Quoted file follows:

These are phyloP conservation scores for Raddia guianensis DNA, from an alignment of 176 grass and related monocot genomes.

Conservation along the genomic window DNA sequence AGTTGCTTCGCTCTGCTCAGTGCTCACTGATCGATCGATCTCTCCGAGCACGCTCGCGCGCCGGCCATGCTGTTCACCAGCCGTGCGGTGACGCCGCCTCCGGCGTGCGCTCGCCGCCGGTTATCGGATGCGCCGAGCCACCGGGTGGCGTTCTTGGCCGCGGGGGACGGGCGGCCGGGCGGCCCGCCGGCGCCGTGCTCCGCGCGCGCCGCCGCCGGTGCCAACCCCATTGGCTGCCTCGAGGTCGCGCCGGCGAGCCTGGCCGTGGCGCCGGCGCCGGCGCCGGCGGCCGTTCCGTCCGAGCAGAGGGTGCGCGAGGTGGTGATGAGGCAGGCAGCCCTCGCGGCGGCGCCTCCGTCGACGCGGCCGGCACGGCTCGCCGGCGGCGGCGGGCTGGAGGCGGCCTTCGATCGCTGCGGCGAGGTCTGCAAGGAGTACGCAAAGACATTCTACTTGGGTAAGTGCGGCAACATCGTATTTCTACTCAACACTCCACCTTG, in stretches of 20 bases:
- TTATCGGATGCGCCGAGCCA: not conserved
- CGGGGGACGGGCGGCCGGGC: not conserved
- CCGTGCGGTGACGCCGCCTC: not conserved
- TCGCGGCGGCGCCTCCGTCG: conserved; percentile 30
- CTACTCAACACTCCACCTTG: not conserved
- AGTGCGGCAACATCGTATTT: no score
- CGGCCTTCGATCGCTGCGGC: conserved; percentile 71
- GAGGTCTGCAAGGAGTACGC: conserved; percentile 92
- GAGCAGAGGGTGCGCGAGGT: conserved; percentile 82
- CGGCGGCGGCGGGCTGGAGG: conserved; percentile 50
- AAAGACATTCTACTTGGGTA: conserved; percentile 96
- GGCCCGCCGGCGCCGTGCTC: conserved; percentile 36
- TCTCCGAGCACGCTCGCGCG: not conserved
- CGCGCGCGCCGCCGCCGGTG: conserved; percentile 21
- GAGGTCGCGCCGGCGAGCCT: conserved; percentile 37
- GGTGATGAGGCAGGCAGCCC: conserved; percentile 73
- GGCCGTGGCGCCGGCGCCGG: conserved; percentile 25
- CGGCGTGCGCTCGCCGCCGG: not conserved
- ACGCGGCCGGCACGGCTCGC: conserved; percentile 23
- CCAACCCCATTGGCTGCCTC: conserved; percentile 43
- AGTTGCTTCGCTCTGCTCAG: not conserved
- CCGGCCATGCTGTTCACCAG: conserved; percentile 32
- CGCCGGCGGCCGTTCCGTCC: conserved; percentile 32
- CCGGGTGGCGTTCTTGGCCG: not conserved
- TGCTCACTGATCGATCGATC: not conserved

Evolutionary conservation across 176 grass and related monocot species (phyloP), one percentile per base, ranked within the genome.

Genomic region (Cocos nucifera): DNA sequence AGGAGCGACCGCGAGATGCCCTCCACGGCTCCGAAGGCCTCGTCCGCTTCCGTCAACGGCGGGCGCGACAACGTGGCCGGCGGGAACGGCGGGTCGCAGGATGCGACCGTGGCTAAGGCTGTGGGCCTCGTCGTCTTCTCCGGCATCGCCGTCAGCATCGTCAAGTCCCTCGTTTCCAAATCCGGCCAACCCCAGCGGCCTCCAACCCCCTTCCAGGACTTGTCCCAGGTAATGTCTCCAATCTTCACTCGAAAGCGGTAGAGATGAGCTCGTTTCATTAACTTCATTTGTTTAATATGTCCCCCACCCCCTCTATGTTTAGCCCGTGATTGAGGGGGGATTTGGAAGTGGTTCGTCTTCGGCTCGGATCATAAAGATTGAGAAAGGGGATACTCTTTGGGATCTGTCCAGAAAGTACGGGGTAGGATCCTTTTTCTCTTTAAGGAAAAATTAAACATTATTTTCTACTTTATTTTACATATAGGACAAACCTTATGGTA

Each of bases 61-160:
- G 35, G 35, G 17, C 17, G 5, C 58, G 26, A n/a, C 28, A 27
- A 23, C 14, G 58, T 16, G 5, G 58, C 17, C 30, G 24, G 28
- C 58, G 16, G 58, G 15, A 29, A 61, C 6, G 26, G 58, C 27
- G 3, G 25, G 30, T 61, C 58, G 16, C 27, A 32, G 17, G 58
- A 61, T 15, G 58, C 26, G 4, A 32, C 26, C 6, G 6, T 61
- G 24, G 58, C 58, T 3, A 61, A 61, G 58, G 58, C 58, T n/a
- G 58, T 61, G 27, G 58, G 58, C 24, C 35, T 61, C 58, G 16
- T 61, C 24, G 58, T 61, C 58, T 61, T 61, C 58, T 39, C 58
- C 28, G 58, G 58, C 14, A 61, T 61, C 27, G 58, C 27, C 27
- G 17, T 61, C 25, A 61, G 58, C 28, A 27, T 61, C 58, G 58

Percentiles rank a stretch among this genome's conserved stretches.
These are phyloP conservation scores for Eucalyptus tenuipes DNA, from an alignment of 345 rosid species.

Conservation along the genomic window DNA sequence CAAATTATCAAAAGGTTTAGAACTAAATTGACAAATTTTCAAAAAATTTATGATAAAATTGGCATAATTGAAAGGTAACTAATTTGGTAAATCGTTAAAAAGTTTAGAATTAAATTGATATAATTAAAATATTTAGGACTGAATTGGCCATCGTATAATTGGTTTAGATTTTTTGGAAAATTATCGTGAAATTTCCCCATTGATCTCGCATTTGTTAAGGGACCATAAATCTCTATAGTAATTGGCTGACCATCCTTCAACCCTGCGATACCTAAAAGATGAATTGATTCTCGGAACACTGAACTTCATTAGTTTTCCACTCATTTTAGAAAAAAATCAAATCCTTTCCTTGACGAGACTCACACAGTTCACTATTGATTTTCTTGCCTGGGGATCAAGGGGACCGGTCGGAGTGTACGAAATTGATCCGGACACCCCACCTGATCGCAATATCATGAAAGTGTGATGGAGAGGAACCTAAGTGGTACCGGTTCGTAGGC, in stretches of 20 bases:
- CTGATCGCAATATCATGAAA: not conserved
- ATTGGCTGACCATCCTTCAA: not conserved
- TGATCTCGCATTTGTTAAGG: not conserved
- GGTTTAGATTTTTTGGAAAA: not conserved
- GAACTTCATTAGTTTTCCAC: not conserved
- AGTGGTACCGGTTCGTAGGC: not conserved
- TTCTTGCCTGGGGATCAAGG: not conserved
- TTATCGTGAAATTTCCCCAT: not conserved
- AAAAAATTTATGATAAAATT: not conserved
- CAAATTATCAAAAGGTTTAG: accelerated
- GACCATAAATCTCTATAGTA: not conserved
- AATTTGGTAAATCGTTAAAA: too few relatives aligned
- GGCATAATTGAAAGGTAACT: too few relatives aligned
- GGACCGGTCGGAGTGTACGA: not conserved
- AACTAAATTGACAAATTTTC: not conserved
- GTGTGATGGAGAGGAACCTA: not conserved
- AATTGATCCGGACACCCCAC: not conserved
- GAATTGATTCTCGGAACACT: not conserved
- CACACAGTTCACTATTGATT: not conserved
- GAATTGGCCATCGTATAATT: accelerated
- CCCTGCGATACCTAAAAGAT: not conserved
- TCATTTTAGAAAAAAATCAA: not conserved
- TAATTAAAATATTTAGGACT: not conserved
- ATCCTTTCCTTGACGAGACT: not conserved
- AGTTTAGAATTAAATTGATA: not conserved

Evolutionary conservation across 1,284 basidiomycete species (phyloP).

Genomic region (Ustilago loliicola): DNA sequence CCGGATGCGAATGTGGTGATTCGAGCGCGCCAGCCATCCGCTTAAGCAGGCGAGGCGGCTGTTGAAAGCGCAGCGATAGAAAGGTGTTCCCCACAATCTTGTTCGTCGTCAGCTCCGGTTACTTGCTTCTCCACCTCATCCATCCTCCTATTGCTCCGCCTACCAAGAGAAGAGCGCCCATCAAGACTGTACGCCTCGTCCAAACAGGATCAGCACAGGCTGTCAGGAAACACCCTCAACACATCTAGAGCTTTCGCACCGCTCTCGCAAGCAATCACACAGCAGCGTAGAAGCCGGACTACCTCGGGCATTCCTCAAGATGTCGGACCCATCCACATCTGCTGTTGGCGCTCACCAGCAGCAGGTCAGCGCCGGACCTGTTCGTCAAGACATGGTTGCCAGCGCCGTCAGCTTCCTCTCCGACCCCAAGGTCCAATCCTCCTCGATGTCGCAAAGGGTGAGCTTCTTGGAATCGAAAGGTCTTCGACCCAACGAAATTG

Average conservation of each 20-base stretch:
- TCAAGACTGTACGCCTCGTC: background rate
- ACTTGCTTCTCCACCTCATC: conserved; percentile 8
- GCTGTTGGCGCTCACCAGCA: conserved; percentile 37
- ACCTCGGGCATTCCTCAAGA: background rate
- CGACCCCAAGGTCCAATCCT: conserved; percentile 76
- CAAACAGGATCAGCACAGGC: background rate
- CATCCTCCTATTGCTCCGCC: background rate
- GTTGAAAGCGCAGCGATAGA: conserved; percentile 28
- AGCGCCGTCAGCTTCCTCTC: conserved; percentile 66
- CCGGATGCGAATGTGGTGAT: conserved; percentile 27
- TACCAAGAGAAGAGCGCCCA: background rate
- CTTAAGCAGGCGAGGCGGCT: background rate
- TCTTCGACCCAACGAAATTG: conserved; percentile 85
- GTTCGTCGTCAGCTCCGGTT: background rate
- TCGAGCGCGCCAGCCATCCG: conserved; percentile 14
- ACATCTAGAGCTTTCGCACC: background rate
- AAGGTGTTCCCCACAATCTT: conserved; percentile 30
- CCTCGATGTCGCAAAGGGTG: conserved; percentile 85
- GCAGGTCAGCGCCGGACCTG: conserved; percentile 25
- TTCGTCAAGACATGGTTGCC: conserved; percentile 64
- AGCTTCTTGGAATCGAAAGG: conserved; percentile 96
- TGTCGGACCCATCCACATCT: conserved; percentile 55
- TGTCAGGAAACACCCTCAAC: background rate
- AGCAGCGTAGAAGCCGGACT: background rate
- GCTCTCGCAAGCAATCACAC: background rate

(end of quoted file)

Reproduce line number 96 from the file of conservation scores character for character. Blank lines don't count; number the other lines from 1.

- GCTCTCGCAAGCAATCACAC: background rate